Are you interested in a career that combines office work with site work? If you have a keen interest in occupational health and safety and able to make sure that the workers are working safely in a safe working environment, a career as a safety coordinator may be right for you. Being a safety coordinator, you may assess, develop, and implement safety standards for manufacturing facilities and the construction and mining sites and projects.
Becoming a safety coordinator, you may get an incredible opportunity to educate staff and personnel about various health and safety topics. Moreover, a safety coordinator career offers job availability, excellent salaries, career advancement, and leadership opportunities.
Working as a safety coordinator, typically, you may work standard weekday working hours, shift work or overtime may come after an incident or a hazardous situation has been identified. You may spend a considerable amount of your time-on-site, which may be a construction site, production facility, or anywhere depending on the industry you're working.
To become a safety coordinator, typically, you may need a diploma or a degree in occupational health or safety or a closely related field. You may also get into this career by working your way up with an employer that hires a safety coordinator or a certification course. Becoming a safety coordinator, usually, you may work in various settings, such as construction companies, manufacturing companies, municipal, government, and federal safety agencies.
Your wages depend on your level of education, experience, and the region you work. However, you may earn a lucrative amount of $49,000, which may increase with your expertise and attention to your work. Not only that, but your positive attitude towards your work may lead you to a long and successful career.
There is more than meets the eye when it comes to being a safety coordinator. For example, did you know that they make an average of $28.13 an hour? That's $58,502 a year!
Between 2018 and 2028, the career is expected to grow 6% and produce 7,500 job opportunities across the U.S.
There are certain skills that many safety coordinators have in order to accomplish their responsibilities. By taking a look through resumes, we were able to narrow down the most common skills for a person in this position. We discovered that a lot of resumes listed ability to use technology, detail oriented and physical stamina.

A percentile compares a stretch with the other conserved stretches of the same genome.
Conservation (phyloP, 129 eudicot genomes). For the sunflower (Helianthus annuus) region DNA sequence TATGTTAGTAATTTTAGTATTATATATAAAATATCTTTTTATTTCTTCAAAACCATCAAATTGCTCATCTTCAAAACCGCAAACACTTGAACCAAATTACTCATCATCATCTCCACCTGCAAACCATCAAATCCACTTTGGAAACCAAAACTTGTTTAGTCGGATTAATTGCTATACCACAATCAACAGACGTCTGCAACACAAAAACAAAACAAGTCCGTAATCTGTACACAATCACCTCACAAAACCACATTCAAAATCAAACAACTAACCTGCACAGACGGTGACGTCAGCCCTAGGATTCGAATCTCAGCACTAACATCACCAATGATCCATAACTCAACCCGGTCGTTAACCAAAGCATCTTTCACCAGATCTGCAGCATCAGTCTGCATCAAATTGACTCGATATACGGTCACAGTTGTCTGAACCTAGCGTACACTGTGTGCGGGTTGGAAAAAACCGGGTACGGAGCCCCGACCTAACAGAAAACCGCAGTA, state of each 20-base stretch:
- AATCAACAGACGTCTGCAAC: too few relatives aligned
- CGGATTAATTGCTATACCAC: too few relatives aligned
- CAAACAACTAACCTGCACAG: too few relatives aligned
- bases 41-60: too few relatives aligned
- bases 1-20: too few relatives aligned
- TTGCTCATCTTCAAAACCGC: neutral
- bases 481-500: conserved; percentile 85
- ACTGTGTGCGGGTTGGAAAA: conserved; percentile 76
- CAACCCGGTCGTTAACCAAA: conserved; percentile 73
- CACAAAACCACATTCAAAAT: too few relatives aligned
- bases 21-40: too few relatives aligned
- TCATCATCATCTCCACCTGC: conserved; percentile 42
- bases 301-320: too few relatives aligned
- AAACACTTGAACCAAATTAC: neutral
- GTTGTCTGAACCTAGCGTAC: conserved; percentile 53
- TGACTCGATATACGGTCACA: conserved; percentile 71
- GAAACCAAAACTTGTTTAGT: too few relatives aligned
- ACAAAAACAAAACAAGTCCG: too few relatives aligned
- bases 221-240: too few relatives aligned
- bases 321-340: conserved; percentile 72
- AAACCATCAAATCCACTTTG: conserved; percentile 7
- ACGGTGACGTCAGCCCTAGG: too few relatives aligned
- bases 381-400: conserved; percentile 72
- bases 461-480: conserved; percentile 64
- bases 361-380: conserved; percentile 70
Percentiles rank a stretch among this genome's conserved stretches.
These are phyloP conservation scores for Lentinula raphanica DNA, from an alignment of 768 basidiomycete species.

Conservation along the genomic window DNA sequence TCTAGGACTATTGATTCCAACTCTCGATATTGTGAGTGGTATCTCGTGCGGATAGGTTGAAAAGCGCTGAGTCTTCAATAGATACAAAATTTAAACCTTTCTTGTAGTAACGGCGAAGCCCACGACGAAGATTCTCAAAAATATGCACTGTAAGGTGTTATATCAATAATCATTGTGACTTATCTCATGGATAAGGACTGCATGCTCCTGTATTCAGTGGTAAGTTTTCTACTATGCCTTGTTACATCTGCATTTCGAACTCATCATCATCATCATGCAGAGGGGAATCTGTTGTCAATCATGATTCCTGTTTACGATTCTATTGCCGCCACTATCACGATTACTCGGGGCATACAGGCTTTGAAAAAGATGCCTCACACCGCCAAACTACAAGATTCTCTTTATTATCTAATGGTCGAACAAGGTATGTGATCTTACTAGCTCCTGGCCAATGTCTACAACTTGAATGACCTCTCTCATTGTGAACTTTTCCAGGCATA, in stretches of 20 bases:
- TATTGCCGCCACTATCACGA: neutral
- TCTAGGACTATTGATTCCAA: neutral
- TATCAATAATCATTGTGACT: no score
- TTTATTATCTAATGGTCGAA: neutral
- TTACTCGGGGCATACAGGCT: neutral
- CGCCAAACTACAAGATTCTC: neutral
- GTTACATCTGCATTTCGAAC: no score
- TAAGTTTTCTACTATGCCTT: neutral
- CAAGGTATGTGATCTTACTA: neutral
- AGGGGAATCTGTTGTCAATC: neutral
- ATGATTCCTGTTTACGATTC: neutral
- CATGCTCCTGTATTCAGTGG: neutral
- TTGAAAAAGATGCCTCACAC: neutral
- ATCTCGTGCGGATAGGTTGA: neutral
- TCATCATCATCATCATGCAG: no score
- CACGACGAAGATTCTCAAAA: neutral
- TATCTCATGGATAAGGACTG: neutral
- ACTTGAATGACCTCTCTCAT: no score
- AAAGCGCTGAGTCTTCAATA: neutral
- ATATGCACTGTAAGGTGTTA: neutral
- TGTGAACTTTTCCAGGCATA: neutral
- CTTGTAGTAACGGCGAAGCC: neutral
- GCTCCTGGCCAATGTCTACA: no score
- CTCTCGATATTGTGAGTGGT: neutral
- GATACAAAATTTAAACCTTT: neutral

When it comes to the most important skills required to be a safety coordinator, we found that a lot of resumes listed 11.6% of safety coordinators included osha, while 6.7% of resumes included safety rules, and 6.6% of resumes included ensure compliance. Hard skills like these are helpful to have when it comes to performing essential job responsibilities.
When it comes to searching for a job, many search for a key term or phrase. Instead, it might be more helpful to search by industry, as you might be missing jobs that you never thought about in industries that you didn't even think offered positions related to the safety coordinator job title. But what industry to start with? Most safety coordinators actually find jobs in the construction and manufacturing industries.
If you're interested in becoming a safety coordinator, one of the first things to consider is how much education you need. We've determined that 38.3% of safety coordinators have a bachelor's degree. In terms of higher education levels, we found that 10.7% of safety coordinators have master's degrees. Even though some safety coordinators have a college degree, it's possible to become one with only a high school degree or GED.
Choosing the right major is always an important step when researching how to become a safety coordinator. When we researched the most common majors for a safety coordinator, we found that they most commonly earn bachelor's degree degrees or associate degree degrees. Other degrees that we often see on safety coordinator resumes include high school diploma degrees or master's degree degrees.
You may find that experience in other jobs will help you become a safety coordinator. In fact, many safety coordinator jobs require experience in a role such as safety manager. Meanwhile, many safety coordinators also have previous career experience in roles such as safety supervisor or internship.